Going into their sixth year of business, Marie’s Bees sell all over the world but Papetti’s main focus is local. With about 800 hives, Papetti said all of their honey is from Whatcom County.

Papetti said she uses her business to educate community members about pollinators and good practices to support their environment.

“I have teaching yards, apiaries just used for teaching,” Papetti said. “My main focus is teaching people about pollinators, limiting pesticide use, habitat and how to do beneficial things for all the pollinators, including bees.”

Go native

Bees are her passion, and Papetti said she is obsessed with educating people about them.

“Habitat loss is the worst thing we’re going through right now,” Papetti said, stressing the importance of planting native plants in restoration.

“Go native first,” she said. “You can’t go wrong with native plants because they’re going to be less susceptible to disease, more drought tolerant; they’re just going to do better overall and they’re going to benefit all pollinators.”

Anderson, president of the Koma Kulshan Chapter of the Washington Native Plant Society, built his house on what was just a weedy acre and a half. Shaping his garden involved putting down cardboard to smother the weeds and grass before putting new plants in after the mulch.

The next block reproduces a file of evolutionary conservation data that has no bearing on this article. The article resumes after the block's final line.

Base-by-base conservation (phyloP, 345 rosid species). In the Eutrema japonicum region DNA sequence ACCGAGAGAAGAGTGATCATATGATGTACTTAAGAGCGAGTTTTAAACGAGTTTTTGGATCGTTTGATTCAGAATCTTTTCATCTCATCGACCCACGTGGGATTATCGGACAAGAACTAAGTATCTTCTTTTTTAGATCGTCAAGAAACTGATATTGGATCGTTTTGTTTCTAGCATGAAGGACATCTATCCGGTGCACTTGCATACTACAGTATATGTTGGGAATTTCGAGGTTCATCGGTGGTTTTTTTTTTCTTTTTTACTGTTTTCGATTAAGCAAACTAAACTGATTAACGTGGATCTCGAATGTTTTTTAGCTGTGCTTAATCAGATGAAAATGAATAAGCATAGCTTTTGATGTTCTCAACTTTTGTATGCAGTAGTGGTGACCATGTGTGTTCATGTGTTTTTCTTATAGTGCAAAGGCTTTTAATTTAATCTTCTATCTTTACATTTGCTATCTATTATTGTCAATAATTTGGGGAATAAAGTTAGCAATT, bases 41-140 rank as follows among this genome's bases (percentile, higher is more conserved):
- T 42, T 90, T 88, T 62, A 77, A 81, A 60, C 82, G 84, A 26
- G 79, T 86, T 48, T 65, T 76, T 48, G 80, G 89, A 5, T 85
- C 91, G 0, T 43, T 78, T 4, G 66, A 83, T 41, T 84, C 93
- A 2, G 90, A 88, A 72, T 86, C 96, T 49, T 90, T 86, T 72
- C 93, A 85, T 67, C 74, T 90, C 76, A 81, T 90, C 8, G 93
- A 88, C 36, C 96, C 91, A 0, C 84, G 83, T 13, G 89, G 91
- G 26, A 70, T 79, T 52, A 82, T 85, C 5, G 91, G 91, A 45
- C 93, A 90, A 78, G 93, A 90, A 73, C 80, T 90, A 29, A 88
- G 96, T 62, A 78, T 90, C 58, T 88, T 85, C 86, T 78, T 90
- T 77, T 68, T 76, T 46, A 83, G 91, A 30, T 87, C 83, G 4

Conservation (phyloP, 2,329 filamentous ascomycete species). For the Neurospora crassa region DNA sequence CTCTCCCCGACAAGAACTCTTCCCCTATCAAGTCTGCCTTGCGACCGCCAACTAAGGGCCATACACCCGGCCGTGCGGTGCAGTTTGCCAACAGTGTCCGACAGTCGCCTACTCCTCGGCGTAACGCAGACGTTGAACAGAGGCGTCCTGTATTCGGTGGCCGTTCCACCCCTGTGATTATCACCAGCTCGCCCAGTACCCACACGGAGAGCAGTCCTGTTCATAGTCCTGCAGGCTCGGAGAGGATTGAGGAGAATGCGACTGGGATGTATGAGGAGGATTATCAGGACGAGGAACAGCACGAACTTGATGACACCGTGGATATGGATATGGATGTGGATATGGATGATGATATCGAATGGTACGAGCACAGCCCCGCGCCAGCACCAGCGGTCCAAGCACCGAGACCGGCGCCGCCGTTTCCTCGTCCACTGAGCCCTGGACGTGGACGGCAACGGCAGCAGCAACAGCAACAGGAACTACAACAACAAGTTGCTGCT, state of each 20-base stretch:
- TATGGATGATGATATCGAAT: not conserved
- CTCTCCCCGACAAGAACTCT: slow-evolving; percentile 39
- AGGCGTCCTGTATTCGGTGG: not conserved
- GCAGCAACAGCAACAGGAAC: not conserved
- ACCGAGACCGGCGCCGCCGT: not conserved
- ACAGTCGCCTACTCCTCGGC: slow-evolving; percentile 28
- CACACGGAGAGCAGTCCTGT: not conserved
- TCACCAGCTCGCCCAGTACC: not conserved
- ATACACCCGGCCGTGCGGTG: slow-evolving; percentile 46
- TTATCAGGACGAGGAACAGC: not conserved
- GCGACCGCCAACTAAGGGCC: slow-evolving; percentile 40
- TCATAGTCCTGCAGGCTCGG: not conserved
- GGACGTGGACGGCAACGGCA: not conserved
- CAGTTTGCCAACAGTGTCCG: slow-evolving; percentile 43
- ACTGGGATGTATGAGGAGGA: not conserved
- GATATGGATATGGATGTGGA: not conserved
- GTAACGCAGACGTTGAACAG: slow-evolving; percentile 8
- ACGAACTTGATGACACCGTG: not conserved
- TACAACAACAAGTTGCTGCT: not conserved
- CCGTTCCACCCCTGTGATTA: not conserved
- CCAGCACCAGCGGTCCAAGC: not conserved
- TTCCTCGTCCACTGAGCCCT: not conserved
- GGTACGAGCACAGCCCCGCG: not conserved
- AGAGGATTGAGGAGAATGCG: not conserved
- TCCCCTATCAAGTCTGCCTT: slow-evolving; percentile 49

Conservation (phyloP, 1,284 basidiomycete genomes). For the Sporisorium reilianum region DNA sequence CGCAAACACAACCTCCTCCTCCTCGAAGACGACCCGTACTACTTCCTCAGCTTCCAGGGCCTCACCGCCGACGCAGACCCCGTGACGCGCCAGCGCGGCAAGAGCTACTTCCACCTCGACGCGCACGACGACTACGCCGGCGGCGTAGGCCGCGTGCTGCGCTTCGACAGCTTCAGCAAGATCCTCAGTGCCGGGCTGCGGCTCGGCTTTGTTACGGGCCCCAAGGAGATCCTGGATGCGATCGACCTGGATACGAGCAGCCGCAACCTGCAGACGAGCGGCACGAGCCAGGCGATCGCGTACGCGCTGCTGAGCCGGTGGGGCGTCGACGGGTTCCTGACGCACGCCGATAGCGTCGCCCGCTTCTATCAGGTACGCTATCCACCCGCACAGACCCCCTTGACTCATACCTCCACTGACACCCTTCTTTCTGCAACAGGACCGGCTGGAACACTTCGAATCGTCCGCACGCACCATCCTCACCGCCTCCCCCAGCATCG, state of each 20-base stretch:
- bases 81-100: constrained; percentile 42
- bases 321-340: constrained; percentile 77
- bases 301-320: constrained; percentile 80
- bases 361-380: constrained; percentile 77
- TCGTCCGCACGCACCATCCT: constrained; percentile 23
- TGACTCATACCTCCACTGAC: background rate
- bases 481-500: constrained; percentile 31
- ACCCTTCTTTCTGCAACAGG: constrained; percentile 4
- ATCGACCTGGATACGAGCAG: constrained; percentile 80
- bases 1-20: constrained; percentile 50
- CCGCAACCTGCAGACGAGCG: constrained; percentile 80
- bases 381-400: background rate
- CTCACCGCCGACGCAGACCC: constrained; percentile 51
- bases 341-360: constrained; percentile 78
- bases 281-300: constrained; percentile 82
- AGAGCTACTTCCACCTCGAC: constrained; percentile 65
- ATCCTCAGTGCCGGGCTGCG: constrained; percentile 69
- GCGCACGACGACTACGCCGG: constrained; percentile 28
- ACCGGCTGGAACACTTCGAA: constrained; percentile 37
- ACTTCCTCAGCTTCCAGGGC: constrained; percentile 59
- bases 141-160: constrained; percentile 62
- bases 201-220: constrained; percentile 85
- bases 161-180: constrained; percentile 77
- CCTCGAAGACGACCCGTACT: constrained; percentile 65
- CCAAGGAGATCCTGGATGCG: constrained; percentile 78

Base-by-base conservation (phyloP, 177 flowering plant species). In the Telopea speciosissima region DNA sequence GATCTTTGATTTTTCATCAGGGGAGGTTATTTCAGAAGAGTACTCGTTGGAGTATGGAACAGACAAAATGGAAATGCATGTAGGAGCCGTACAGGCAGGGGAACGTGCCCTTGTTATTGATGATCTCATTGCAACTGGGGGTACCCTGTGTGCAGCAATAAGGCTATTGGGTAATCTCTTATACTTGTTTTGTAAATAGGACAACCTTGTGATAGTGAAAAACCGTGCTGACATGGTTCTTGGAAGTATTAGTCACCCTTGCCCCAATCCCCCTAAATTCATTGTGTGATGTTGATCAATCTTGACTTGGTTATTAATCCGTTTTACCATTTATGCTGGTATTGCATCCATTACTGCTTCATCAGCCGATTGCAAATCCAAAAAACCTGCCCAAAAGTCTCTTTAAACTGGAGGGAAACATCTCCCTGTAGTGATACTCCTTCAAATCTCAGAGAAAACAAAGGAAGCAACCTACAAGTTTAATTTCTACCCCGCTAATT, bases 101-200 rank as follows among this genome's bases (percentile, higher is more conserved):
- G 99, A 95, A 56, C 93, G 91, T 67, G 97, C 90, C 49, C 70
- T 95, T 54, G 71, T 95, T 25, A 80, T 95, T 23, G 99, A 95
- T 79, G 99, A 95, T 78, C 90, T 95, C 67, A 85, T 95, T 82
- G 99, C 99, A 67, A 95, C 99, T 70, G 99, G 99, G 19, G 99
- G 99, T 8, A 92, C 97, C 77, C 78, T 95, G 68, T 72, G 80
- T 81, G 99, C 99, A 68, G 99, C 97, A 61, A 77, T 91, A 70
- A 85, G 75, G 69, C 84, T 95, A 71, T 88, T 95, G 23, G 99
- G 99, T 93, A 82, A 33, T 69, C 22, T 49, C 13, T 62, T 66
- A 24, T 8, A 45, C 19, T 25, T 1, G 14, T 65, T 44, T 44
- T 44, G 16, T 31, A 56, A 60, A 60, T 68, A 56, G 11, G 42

“We started with nothing in terms of native plants, although we’re surrounded by forest,” Anderson said. “After eight years, we have between 140 and 150 species of native plants” — a thriving ecosystem.

Lyle Anderson’s garden of native plants provides a hardy ecosystem that encourages pollinators. (Courtesy photo)

Even though Anderson has been in the Native Plant Society for about 20 years, he is not a botanist by training. “I knew very little about native plants when I began,” Anderson said. “I wanted to go hiking in the mountains and kind of fell in with the Koma Kulshan chapter.”

“The real surprise is seeing the number of pollinators that I see in this yard,” Anderson said. “I can go next door and walk down the street and see nothing.”

Anderson said his neighbors still have big lawns with spots of non-native plants.

“You don’t see much activity in terms of pollinators but you come into my yard and it’s a whole different world,” Anderson said.